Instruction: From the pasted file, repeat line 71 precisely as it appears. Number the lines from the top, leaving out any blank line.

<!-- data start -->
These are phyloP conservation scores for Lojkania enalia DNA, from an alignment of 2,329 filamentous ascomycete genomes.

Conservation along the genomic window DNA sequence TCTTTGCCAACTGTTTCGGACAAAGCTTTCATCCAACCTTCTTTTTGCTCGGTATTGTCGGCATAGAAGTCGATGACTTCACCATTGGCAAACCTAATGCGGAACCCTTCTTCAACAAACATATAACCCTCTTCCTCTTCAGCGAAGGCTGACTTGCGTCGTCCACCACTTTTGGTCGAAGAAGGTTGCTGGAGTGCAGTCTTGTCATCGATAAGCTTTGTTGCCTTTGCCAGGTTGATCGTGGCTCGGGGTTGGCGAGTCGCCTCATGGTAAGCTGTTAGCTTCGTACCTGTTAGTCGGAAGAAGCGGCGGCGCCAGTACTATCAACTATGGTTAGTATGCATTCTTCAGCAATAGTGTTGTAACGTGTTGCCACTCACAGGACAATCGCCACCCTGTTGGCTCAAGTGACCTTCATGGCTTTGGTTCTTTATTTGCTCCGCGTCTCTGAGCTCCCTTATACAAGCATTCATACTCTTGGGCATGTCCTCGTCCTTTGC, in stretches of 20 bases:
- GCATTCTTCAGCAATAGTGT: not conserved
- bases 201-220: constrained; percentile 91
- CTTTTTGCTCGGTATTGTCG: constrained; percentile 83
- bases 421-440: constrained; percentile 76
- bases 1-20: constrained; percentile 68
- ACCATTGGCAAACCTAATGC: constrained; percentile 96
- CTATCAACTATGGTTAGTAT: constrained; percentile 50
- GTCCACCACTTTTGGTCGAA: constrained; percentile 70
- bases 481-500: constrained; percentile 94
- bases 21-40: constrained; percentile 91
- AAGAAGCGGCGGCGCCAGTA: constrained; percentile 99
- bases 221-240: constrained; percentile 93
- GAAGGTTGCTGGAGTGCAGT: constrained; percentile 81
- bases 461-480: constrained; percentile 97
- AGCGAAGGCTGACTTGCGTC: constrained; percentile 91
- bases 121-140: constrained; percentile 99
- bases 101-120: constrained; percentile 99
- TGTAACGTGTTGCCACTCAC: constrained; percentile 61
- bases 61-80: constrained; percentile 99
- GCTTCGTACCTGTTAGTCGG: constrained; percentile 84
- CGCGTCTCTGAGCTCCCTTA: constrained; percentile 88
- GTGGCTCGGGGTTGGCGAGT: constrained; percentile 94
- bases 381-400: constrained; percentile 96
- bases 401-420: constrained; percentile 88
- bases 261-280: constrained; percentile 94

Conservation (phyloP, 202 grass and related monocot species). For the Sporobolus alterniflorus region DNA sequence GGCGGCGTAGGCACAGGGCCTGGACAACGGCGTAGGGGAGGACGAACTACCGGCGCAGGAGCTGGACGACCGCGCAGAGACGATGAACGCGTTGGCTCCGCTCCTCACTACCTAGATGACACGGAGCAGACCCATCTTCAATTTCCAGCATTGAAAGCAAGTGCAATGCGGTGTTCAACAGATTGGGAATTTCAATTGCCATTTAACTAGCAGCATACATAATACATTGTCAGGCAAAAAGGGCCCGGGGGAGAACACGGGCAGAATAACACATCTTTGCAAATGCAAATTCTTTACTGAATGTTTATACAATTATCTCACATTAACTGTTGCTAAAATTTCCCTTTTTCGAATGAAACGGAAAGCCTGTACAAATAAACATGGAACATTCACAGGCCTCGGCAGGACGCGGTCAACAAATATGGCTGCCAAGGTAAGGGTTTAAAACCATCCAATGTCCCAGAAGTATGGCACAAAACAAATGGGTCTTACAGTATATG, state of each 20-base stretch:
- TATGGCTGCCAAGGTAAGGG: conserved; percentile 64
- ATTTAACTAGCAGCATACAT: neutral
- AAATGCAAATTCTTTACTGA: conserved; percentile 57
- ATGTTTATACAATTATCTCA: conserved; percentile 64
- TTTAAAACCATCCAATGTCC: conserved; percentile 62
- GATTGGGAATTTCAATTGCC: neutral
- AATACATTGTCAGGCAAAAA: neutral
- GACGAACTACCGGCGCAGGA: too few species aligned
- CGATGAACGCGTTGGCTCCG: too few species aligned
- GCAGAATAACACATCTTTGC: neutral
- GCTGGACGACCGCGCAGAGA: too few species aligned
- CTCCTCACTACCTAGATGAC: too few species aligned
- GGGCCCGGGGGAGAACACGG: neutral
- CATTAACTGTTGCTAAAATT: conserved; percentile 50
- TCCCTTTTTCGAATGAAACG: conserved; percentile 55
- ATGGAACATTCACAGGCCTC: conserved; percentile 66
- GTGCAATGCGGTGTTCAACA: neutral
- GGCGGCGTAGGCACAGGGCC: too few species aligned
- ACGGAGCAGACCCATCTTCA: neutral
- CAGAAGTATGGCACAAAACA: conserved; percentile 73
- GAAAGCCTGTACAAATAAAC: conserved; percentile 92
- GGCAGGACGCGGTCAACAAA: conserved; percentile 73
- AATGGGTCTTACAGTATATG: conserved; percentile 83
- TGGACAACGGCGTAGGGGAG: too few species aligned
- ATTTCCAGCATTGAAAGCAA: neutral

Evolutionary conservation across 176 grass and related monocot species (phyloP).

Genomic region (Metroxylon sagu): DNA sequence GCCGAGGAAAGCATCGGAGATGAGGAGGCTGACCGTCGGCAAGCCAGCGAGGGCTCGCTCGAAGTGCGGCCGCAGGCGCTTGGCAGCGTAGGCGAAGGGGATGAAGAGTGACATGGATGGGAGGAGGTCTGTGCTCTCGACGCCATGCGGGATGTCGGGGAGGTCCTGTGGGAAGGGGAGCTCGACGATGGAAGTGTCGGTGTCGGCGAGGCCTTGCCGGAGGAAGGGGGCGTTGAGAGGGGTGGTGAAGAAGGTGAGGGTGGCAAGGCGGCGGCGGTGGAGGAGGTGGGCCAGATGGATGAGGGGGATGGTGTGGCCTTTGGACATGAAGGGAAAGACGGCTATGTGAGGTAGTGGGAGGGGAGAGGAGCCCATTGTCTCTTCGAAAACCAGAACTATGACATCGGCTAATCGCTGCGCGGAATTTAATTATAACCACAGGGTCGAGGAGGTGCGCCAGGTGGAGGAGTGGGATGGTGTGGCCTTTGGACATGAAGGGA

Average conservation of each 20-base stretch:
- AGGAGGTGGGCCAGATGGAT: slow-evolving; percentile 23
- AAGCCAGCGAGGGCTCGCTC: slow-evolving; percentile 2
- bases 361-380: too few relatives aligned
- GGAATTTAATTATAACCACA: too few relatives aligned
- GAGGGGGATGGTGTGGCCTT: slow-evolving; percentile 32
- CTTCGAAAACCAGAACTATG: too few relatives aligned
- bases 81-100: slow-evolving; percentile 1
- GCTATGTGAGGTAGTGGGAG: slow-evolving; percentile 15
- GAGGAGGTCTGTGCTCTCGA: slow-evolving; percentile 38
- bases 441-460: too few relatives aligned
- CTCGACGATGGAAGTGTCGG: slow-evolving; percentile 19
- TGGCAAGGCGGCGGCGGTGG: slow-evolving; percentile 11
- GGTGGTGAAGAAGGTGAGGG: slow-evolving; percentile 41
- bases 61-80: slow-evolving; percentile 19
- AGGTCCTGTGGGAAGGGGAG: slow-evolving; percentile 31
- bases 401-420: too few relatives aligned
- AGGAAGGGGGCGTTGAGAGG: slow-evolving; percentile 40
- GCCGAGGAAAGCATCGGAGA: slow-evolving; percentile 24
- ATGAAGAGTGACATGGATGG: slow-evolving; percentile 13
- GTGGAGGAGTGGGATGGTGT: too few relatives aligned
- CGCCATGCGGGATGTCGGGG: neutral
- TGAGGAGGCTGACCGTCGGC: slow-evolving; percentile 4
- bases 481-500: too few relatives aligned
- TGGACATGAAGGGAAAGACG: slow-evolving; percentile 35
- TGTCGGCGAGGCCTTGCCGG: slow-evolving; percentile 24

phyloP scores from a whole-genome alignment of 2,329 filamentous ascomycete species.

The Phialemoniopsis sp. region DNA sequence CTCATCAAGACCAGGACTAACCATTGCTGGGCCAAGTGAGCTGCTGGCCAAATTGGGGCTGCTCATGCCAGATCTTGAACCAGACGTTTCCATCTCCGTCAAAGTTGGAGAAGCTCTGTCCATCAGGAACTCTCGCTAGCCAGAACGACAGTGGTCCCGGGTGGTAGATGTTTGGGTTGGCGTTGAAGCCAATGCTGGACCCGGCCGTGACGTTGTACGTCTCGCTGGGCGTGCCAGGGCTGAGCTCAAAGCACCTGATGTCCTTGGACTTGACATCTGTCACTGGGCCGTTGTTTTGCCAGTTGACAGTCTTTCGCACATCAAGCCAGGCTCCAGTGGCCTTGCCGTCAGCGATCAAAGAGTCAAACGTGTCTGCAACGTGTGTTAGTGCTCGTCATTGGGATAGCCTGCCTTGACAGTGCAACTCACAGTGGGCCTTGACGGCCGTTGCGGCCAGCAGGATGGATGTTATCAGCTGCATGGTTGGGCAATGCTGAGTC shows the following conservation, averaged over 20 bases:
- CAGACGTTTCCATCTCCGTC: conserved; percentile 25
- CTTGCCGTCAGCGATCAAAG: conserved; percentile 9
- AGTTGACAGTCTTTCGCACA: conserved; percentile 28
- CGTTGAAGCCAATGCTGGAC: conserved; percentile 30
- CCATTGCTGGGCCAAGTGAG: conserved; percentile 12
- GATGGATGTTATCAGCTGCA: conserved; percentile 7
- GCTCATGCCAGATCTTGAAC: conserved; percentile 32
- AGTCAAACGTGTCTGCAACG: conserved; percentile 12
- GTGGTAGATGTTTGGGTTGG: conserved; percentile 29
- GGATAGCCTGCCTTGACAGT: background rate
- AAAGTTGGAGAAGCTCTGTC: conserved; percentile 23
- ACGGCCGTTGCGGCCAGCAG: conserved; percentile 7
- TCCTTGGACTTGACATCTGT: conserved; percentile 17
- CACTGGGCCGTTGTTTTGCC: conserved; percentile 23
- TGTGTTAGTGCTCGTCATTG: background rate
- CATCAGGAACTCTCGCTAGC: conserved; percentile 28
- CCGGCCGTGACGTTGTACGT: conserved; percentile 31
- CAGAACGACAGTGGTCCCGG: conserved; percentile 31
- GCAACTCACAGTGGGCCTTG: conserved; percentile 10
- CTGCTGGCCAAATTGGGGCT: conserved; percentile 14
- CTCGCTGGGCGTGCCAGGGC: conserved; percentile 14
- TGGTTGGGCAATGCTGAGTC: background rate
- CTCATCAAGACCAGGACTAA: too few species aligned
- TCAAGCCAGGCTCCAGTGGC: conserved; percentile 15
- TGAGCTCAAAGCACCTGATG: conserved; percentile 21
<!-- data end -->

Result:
- AGGTCCTGTGGGAAGGGGAG: slow-evolving; percentile 31